My godmother Mrs Beatty ran the Warwick Avenue shelter and on occasion looked after me there. Lovely memory as my great grandfather, both grandfathers, various uncles were all cabbies.
What a wonderful memory. I’m hoping to try to write a definitive account of the Cabbies’ Green Shelters when I have time. Thanks for the comment it will help in my research.
My father used to take me into the shelter in St John’s wood early 70s. The cabbies used to have to watch their language. I was around 10 years old. The shelter was run by a man called Leslie.
Your Dad must have got you special dispensation as you hadn’t undertaken the Knowledge!!
I’m not a cabbie but use them for takeaways. I was told by a cabbie outside Warwick Avenue that they survived until they were listed because of an anomaly regarding their tenure. Evidently the councils in the past thought it simple matter to remove them as they were on the highway and many disappeared. Perhaps it was a legal challenge subsequently that revealed the right to demolish wasn’t so clear cut. Maybe you could shed so light on this aspect. Perhaps it was similar to squatters rights?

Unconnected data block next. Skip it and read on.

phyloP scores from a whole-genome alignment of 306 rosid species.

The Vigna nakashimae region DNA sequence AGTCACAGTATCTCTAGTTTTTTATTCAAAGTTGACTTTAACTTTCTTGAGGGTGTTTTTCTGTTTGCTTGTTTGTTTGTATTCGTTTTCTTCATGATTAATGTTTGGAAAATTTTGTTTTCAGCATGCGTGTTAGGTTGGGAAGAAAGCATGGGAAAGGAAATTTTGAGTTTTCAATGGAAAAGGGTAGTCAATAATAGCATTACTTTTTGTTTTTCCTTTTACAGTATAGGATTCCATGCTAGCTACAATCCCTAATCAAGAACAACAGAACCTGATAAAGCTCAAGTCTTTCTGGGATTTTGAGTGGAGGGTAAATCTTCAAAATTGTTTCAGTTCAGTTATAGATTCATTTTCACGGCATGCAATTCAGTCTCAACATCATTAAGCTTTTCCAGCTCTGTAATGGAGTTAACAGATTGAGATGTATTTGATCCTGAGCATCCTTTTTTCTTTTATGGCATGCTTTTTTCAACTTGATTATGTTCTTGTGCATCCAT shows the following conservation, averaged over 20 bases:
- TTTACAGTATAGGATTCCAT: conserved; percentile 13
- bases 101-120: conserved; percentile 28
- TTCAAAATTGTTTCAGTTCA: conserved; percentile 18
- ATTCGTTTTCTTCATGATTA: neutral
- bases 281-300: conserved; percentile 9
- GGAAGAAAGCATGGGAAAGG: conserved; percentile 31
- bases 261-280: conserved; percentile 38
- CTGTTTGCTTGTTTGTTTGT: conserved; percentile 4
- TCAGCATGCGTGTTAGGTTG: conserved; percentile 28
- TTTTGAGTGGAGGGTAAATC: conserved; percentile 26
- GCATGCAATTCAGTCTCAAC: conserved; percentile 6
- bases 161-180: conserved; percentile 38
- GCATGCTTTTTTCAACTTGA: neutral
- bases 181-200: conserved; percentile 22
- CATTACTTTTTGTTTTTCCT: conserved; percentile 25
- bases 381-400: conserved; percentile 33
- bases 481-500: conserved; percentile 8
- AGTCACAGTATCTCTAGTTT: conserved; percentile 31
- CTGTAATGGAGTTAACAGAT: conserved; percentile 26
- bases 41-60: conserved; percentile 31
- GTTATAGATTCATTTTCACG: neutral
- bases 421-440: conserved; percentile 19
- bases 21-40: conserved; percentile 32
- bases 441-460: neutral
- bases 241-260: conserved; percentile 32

Thanks for supporting the Green Shelters, if you haven’t already ask the shelter manager if you can look inside.
The Grosvenor Gardens Shelter is listed under the Planning (Listed Buildings and Conservation Areas) Act 1990 as amended for its special architectural or historic interest.
List entry Number: 1448892; Grade: II; first listed: 1st August 2017.
As I now understand it all the remaining shelters are now Grade II Listed, something that’s saving the Chelsea Embankment Shelter that has been empty for a few years.